I’m going to confess something here: I did not set out to be a photographer.
I studied painting for years and years. I dabbled in sculpture, pottery, illustration, and all the usual suspects. But never a photography class. I know, it’s strange. The thing is, I worked in the photographic industry since high school and my ego insisted that I didn’t need to learn anything else about my job. And, to be honest, I loved school, I didn’t want to bring things that felt like work into that.
I worked as a custom, fine art printer in an up scale photo lab as the film industry died. I processed a lot of medium format negatives and printed with massive enlargers. I was really good, and I loved it.
As the world of film printing shrunk to only the select few, I shifted to doing digital post production. I’d been using Photoshop for most of my life, so it wasn’t too hard. Finding clients was a pain, but I made it work.
One day a friend of mine begged me to cover a wedding with her. I did not want to do it. Photography was something I did for painting. I took photos to paint from. I did portraits for friends, sure, and I was competenet with a camera, but I never considered doing anything as intense as a wedding. She pleaded with me and I, of course, agreed.
I loved it. The chaos, the intensity, the creativity, all with the fun of telling people what to do!
The first one, I really just helped and did what I was told. The second, I paid close attention to everything. I wanted to learn everything I could. A few years later, I started booking my own weddings and subcontracting from bigger companies. Soon, it was my full time job.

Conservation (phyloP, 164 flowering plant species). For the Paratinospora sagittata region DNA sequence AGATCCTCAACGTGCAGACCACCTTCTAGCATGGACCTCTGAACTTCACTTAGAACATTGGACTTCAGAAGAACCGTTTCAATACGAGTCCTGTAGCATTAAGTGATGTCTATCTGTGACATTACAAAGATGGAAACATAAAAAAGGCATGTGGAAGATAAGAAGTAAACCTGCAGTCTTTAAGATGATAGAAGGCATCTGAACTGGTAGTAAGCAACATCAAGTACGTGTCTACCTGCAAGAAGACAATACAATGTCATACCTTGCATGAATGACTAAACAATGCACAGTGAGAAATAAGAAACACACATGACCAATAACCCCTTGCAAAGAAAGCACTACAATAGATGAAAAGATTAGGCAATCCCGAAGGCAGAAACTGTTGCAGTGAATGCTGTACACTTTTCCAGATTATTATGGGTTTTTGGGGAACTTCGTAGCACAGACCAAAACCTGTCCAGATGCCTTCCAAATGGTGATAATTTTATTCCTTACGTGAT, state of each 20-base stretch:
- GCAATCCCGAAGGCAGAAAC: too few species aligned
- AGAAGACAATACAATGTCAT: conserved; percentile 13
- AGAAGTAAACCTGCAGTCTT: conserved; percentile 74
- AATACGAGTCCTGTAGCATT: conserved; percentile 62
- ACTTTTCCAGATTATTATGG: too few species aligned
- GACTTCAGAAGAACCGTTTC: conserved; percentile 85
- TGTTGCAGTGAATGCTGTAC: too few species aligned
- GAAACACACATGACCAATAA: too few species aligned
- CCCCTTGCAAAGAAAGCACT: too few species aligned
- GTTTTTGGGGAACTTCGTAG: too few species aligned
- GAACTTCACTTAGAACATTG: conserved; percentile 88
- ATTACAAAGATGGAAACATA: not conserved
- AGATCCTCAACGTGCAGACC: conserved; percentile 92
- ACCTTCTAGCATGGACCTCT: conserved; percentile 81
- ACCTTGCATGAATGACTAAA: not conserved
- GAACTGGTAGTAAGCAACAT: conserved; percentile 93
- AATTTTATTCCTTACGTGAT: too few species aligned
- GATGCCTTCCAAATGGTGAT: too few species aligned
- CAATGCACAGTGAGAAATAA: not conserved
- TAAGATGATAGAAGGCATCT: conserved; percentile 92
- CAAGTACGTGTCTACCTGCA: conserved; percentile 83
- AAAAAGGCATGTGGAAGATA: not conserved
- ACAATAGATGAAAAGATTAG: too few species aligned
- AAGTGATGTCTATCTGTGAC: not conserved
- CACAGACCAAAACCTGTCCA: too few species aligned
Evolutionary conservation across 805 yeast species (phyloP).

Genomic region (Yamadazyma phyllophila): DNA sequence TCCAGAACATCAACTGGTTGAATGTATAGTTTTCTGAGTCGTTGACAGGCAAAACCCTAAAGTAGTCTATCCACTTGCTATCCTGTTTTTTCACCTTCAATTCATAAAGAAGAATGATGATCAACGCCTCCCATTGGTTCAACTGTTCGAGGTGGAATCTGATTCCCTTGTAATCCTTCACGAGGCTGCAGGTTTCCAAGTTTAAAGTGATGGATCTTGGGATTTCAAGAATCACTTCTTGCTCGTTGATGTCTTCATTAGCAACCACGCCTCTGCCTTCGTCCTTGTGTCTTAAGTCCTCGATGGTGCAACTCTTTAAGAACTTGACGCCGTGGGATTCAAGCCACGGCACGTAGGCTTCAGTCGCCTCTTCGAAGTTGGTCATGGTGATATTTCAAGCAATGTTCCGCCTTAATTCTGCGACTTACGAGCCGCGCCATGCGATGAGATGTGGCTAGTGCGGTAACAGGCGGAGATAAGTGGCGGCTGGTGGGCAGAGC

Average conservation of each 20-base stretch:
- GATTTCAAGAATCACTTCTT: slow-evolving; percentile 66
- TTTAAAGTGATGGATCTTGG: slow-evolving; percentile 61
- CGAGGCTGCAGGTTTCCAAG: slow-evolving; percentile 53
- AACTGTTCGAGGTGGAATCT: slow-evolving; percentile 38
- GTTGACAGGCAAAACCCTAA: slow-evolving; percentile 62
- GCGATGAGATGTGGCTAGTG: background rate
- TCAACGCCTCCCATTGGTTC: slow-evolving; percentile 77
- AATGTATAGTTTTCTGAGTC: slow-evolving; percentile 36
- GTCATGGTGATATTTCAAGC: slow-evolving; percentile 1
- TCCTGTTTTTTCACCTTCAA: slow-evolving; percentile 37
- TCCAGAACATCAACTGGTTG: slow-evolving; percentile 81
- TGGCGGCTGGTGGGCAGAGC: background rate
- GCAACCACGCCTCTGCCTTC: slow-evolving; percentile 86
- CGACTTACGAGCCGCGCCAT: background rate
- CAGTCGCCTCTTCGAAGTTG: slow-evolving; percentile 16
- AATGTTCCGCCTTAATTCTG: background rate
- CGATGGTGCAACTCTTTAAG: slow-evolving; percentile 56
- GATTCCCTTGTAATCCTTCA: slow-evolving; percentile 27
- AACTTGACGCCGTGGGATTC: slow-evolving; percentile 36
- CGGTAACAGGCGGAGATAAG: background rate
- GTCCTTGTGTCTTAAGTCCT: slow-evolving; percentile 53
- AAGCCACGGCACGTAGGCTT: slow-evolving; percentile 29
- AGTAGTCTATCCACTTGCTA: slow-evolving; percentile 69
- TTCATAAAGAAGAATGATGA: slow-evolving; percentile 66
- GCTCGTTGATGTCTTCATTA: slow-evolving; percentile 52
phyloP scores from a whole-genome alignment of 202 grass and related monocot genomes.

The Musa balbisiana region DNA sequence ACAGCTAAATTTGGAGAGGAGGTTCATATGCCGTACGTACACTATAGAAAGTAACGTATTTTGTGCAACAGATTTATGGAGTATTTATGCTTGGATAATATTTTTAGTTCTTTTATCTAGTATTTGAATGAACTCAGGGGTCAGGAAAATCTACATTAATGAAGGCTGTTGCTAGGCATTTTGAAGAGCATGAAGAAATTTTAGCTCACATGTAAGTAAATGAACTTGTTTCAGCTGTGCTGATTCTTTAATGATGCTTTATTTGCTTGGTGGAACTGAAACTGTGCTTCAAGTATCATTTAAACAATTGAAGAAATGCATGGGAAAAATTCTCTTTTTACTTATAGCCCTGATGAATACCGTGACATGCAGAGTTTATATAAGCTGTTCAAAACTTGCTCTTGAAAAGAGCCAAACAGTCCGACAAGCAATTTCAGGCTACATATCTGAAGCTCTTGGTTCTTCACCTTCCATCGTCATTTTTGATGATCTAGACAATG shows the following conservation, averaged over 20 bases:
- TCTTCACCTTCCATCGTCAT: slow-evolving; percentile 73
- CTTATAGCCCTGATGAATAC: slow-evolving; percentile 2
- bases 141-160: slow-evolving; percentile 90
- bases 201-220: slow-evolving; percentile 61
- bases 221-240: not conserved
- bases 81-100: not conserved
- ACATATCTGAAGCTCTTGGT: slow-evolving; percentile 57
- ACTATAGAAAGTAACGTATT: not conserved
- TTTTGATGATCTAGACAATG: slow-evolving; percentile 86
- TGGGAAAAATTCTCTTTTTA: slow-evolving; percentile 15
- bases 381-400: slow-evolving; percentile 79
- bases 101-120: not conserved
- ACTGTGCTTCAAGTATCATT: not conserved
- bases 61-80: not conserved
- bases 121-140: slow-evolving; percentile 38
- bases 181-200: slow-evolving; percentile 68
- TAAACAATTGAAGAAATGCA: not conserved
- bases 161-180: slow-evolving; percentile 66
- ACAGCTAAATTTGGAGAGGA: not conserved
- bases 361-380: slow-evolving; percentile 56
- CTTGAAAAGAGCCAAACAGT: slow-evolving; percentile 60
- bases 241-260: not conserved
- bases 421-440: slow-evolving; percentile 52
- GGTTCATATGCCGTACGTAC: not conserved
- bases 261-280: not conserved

As much fun as it was, my creative license at weddings was often quite limited. Having been an artist my entire life, I wanted to push the limit, see what I could do.
I absolutely loved it. There’s an intersection of my painting talents, my post production skills, and my growing photographic prowess. I learn new things and add them to the process every year.
Recently, someone tried to explain to me that digital photography wasn’t art. Film photography was art. Digital cameras, he asserted, were incapable of producing art because they were simply machines recording pixels. He argued that the process of importing files through programs was somehow cheating, muddying the purity of the artistic process. I’ve heard variations of this argument before, of course. The presumption that Photoshop has somehow destroyed photography as an artistic medium.
Can images be overly post processed? Of course. I’ve seen images Photoshopped within an inch of their lives. However, any tool can be misused.
You know what we used to do before we could retouch out blemishes in Photoshop? We painted on prints. Yes, really! In my darkroom, I had a painting station with a palate of colors and some of the tiniest brushes you’ve ever seen. You know how those muted colors and tones in pictures, or selective colors were achieved then? I painted on black and white prints. And it was fun!
I have cut out negatives and taped them together with pieces of other negatives. I’ve printed three negatives at once. And you know what? Printing a negative is in no way a “pure” process. Even if it’s printed by hand, and not through a machine; how it is exposed to paper, how it is run through chemicals – all of that changes the outcome.
None of these things are really new. It’s only the tools that have changed.
I became an art photographer in a somewhat backwards way. But, I think the journey gave me a unique approach and understanding to the process.
Art is art no matter how you get there.